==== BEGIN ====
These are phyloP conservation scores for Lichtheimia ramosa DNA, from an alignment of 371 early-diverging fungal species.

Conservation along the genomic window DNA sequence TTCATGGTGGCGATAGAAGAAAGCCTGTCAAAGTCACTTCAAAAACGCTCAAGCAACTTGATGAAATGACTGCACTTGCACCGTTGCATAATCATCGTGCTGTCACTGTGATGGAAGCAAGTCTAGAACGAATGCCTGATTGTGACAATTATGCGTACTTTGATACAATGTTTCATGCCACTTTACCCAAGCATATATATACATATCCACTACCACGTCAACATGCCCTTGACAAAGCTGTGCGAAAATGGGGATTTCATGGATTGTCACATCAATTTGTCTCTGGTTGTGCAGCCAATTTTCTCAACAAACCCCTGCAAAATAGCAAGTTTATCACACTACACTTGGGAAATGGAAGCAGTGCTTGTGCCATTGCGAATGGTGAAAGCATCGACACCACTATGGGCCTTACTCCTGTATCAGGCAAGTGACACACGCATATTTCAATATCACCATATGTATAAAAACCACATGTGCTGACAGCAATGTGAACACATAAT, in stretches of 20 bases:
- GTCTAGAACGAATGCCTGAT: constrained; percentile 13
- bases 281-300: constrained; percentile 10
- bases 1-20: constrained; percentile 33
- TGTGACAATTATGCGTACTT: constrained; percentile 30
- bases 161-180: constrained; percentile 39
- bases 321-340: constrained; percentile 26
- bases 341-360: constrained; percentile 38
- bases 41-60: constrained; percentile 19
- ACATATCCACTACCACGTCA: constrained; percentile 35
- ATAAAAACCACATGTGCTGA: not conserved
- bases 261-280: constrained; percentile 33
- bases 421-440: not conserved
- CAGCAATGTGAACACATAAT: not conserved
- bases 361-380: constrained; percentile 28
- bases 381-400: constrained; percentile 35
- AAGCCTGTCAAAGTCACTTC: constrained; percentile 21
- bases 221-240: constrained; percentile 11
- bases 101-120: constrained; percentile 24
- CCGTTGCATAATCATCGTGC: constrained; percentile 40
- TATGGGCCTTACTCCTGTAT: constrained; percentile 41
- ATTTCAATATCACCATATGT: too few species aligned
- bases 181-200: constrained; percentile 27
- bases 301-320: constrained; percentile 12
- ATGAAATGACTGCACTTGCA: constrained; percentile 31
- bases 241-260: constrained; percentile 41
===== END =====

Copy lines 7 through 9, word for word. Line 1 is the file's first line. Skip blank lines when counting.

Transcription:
- bases 161-180: constrained; percentile 39
- bases 321-340: constrained; percentile 26
- bases 341-360: constrained; percentile 38